One of the more exciting aspects of food tech is its increasing ability to push food production to the edge. Instead of food being created in central factories and shipped around the world, advances in consumer appliances and the internet of things means that you can create more types of food more easily in your own kitchen.
Take chocolate. Between getting all of the proper ingredients, mixing, tempering and cooling, making your own chocolate can be a complicated endeavor. It’s much easier and faster to buy a pre-made chocolate bar from the store.
And while Israeli startup Chocomake may not take all of the work out of making chocolate at home, it promises to get pretty close. The Chocomake (which will soon be changing its name because evidently some other company holds that moniker) is a connected countertop chocolate maker. Choose a recipe from the accompanying app, add the ingredients and Chocomake takes care of all the mixing and tempering. When you’re done, pour your homemade chocolate into your preferred mold to cool and then eat.
Chocomake is still in the prototype phase, so a manufactured device wouldn’t even be available for another year or so. Liora Omer, Founder of Chocomake, told me by phone this week that the company is targeting people with dietary restrictions (need lower sugar or vegan options) and foodies who are interested in putting their own spin on chocolate. Though Omer wouldn’t share a specific price, the company will make its money by selling the hardware as well as kits for specific recipes.
But Omer was also quick to point out that Chocomake will be open, so you won’t be locked into a particular ecosystem a la a K-cup. This openness also means that customers will be able to customize chocolate recipes to their liking.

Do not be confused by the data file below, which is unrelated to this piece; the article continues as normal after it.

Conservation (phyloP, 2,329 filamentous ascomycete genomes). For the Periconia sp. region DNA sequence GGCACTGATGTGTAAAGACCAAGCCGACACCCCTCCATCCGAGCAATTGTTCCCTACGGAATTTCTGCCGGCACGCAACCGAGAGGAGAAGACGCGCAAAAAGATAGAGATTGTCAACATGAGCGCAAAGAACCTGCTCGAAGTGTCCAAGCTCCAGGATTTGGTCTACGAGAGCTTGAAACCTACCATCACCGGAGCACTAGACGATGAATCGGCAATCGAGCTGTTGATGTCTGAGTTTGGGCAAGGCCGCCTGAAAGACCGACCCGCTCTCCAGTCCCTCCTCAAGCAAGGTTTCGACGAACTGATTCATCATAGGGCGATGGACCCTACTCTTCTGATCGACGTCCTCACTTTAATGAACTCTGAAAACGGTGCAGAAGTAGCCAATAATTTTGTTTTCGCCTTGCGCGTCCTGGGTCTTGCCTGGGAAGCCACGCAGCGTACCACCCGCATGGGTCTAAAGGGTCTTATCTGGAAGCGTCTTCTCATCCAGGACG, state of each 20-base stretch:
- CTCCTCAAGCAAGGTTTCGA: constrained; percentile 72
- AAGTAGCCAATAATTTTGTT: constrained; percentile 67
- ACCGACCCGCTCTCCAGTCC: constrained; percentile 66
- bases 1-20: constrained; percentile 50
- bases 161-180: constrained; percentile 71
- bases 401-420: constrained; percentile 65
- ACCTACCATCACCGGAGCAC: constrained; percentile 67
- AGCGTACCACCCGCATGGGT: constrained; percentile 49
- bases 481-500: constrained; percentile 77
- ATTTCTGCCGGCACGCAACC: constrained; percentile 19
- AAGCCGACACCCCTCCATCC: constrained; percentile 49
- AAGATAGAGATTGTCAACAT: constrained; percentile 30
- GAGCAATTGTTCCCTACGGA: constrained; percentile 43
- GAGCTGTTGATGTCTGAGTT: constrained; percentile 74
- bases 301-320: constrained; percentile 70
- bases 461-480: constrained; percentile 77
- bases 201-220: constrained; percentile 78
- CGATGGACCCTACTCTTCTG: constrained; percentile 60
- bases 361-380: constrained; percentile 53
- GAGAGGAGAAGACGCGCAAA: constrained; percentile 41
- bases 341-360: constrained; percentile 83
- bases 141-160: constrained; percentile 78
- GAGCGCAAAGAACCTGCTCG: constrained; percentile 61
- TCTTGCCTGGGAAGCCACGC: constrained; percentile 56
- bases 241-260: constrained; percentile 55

If all this sounds familiar, that’s because CocoTerra is doing much the same thing. It too is a countertop device that lets you make your own chocolate (it too also doesn’t have a specific price yet). Omer said that the biggest difference between Chocomake and CocoTerra is that CocoTerra grinds cocoa nibs (Chocomake does not) and CocoTerra only dispenses into a ring mold (Chocomake’s output can be poured into different molds).
The bigger question looming over both devices, however, is one of convenience. Between direct-to-consumer channels from high-end CPG brands and the increasing ubiquity of online grocery shopping, getting high-end chocolate delivered to your door is easier than ever. Even if Chocomake takes most of the work out of making chocolate, will people still want to do any work to get their choco fix? Especially if it means spending a few hundred bucks on a single-use device that takes up real estate in the kitchen?
Having said that, this type of food production on the edge could be more appealing to small businesses. It’s not hard to see small coffee shop or grocery store chains buying one of these to make their own customized chocolate blend that can be branded and sold in stores.
Or who knows, maybe Chocomake can figure out a way to turn your homemade chocolate into a filament that can be run through a chocolate 3D printer to make something super sweet at home.